Playfair Purchased -- SPOKANE -- The city council passed an emergency budget ordinance Monday evening, allocating $6,361,216 from the sewer fund to the purchase of Playfair Racetrack.
The site of the racetrack is being considered as one location for a new sewage treatment plant the city is building. The current plant is already at capacity and has been struggling with overflow problems during rainstorms.
Yet the city's purchase of the Playfair site doesn't mean that's where the sewer plant is going to end up. The former Stockyards are still being considered as a good location, as is another lot near Felts Field off Fancher Road.
"This is only one of the potential sites," said council member Al French. "It's larger than needed, but I believe it's opportunistic to take advantage of its availability on the market." He added that the council has a tendency to hesitate when it comes to land acquisition, sometimes ending up paying more for a site that's been put back on the market by a new owner.
Dave Mandyke, deputy director of public works and utilities, explained that the site is 63.32 acres, of which only about 15 are needed for the actual sewage plant. The site is already zoned light industrial, so the remainder of the land could easily be sold to local business owners.
The city of the Spokane Valley and Spokane County are expected to use the sewage plant as well. Not only is it unclear where the plant is to be located, it's not clear either which government will get to own, build and run it or how much those using it will have to pay.
"We've had an ongoing conversation with the county," said Mandyke, "they are aware of our purchase. If we end up not locating the wastewater treatment plant at this site, we believe we can put it back on the market and get what we paid for it."
The neighborhoods surrounding Playfair are not at all excited about having a sewage plant in their midst.
"That's my neighborhood," said council member Mary Verner. "It looks like my neighborhood council is very much opposed to this."
Ron Blount, representing the Chief Garry Park neighborhood, didn't like the idea either.
"We shouldn't have to have it in our neighborhood," he said. "You are throwing everything at us."
Council President Dennis Hession tried to put Blount at ease, explaining that public hearings would be held prior to any construction.
"The site has not been determined yet," said Hession. "If this becomes the site for the new wastewater treatment plant it will be done tastefully and with the neighborhood's input."
The purchase passed unanimously.
We All Scream... -- SPOKANE -- Ben & amp; Jerry's is moving into a 300-square-foot Scoop Shop located near the food court in River Park Square. The new shop is expected to open in early May, and it'll be Ben & amp; Jerry's only store in eastern Washington. The two ice cream gurus already operate five stores in the Puget Sound area, and there's no doubt ice cream enthusiasts will be lining up at the freezers faster than you can say 'waffle cone.'
Founded in Vermont in 1978 by old school chums Ben Cohen and Jerry Greenfield, Ben & amp; Jerry's has grown from a single shop in Burlington, Vt., to a multi-million dollar international ice cream conglomerate with a twist.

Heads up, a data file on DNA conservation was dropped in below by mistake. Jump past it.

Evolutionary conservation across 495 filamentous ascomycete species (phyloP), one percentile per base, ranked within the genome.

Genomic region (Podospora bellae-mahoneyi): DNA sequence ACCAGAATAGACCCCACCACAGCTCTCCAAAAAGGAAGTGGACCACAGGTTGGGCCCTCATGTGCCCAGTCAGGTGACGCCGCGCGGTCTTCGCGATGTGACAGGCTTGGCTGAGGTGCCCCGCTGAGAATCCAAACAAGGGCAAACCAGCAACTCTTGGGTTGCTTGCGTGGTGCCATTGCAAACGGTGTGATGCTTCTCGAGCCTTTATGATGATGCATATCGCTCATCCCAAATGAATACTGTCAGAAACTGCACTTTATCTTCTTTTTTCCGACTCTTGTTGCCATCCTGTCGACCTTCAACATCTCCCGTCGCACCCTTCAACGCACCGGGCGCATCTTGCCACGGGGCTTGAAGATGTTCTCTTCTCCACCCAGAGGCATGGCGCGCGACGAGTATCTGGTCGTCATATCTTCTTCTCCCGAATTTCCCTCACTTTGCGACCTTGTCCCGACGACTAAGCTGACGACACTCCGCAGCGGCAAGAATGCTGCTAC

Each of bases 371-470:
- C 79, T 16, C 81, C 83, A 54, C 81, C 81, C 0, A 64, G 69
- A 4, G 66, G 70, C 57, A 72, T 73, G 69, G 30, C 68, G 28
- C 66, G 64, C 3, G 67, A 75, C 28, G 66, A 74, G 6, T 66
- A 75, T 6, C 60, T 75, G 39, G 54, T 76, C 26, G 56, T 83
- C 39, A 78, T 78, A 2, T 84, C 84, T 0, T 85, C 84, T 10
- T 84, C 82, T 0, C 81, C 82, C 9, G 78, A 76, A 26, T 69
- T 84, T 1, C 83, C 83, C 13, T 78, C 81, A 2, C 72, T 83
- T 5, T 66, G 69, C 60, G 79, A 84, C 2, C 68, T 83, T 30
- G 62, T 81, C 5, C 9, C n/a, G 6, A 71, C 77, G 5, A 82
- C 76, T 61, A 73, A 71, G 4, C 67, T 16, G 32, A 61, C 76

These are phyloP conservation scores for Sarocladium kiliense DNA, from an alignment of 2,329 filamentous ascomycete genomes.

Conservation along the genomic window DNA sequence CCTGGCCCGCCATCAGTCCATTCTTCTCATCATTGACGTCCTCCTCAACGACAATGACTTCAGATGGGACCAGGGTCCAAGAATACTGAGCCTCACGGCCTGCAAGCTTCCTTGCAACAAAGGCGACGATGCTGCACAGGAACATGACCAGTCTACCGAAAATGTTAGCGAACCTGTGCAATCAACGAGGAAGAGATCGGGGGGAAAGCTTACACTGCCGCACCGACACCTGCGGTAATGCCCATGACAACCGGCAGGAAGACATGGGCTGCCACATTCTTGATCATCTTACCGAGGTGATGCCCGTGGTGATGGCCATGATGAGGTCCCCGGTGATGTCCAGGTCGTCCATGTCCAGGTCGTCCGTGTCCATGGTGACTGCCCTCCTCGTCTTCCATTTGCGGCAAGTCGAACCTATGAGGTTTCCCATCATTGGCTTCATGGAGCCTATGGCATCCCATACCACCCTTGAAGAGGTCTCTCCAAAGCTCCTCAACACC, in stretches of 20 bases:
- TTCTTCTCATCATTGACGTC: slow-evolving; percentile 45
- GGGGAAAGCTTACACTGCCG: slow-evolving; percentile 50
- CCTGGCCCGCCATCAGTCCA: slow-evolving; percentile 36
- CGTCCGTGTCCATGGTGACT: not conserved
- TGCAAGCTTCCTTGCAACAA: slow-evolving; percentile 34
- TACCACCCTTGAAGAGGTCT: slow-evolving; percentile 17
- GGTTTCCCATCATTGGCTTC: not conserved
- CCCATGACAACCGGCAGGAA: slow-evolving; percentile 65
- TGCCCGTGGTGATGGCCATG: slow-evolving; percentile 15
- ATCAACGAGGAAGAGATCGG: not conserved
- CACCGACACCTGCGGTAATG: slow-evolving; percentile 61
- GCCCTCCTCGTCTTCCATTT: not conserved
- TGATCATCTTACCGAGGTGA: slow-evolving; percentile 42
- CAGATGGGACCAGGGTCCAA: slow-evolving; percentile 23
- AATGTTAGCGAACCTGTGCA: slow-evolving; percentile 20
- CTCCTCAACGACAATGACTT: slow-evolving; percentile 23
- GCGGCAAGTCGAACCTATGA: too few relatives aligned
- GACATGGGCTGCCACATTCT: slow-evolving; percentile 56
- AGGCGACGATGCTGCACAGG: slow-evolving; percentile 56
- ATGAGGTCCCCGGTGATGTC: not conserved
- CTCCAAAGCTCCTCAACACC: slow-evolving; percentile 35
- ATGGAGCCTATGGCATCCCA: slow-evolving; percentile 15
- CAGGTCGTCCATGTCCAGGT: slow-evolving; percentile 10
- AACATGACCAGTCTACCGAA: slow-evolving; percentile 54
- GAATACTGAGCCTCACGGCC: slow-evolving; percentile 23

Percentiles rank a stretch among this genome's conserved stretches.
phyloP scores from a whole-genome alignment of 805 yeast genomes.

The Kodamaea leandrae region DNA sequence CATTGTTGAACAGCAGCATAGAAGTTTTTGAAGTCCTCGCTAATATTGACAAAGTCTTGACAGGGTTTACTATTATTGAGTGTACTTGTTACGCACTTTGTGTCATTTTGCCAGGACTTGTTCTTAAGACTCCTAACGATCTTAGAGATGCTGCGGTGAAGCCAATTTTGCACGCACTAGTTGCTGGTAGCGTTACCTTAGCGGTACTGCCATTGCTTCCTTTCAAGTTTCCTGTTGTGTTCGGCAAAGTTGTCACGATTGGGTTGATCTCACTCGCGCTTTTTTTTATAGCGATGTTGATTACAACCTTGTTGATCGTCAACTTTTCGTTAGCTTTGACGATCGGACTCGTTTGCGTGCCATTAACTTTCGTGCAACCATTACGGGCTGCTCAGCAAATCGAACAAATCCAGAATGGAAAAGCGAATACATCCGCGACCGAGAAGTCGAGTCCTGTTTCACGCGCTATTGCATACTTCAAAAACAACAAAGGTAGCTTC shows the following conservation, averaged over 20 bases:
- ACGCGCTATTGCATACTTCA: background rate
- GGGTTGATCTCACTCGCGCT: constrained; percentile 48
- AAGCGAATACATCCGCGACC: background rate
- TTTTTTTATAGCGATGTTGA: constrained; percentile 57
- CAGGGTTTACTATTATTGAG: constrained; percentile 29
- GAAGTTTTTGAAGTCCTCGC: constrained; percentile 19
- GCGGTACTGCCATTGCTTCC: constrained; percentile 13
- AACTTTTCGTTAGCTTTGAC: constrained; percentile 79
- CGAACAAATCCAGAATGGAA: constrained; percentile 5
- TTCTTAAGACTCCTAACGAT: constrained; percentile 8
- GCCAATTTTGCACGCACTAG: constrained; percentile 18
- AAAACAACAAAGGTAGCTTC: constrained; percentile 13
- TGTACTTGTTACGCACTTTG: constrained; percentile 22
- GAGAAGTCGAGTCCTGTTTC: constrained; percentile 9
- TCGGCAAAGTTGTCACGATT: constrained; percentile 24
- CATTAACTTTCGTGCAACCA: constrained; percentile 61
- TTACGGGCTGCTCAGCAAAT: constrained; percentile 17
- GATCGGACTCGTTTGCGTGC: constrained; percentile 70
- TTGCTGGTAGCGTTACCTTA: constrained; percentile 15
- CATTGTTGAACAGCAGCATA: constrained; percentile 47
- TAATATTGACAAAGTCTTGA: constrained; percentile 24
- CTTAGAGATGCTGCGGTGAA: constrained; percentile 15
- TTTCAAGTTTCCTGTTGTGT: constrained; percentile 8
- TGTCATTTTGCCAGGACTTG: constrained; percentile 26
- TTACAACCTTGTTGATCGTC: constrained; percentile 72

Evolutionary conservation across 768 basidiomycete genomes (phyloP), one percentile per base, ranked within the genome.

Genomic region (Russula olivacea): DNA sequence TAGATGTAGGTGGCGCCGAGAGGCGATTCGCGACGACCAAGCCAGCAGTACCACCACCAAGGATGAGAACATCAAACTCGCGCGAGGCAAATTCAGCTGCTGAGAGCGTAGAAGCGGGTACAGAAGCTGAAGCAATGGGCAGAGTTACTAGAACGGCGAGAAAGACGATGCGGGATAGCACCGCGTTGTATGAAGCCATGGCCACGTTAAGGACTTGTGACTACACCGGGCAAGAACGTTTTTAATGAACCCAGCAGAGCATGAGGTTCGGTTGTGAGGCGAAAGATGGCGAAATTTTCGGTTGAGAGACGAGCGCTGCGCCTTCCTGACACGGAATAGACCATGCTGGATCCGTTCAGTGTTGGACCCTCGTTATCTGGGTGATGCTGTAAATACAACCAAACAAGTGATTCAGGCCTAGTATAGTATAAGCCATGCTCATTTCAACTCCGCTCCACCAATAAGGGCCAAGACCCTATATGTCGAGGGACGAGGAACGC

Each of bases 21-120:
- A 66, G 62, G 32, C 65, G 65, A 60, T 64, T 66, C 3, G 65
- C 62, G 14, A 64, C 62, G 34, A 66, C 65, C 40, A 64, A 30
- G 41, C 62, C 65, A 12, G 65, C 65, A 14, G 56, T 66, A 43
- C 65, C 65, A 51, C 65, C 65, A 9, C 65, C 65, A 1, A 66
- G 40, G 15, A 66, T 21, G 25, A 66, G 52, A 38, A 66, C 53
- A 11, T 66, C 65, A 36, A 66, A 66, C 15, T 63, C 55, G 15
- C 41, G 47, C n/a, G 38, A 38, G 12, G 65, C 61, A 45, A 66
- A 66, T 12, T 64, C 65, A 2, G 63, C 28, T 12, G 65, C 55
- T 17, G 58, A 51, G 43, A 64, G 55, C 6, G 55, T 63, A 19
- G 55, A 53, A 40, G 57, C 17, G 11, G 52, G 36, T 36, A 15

If ice cream can be a political statement, Ben & amp; Jerry's is as loud as you can get. On its Web site, the company promotes campaigns such as Rock the Vote, Fight Global Warming and 50 Ways to Promote Peace.
The corporate commitment to social services and community organizations will also be carried out by the River Park Square store, which will support local nonprofits and organizations that work with children.
Indians on the Web -- SPOKANE -- The Spokane Indians have launched a new Web site at www.spokaneindiansbaseball.com with all kinds of new and snazzy features.
"We are extremely excited to be launching this new and improved Web site," said Paul Barbeau, vice president and general manager of the Spokane Indians. "This new site is fun, informative, useful and will be a great resource for not only our local fans, but for fans all over the world."
Among many new features, fans can listen to live Indians games via the site and access the rest of the Northwest League or the Indians' parent club, the Texas Rangers.
The Indians' season begins in Boise on Friday, June 18. The team's first home game is on June 21.
There are 234 miles of arterials and 612 miles of residential streets in Spokane, and, yes, most of them are slowly crumbling away under cars, buses and trucks every day. By the latest estimate, the city needs about $200 million to fix th
When the first LaunchPad event was held at the Holley Mason Building back in February 2001, Spokane got quite a wake-up call. Not only was the place decked out with red carpet runners and lights illuminating the fa & ccedil;ade of the newly renova
On Sunday, thousands of runners took the bus to get to the start of Bloomsday. A $1 sticker guaranteed a ride to and from outlying parking areas and a chance to mingle with fellow Bloomies. Yet taking the bus downtown may not be an option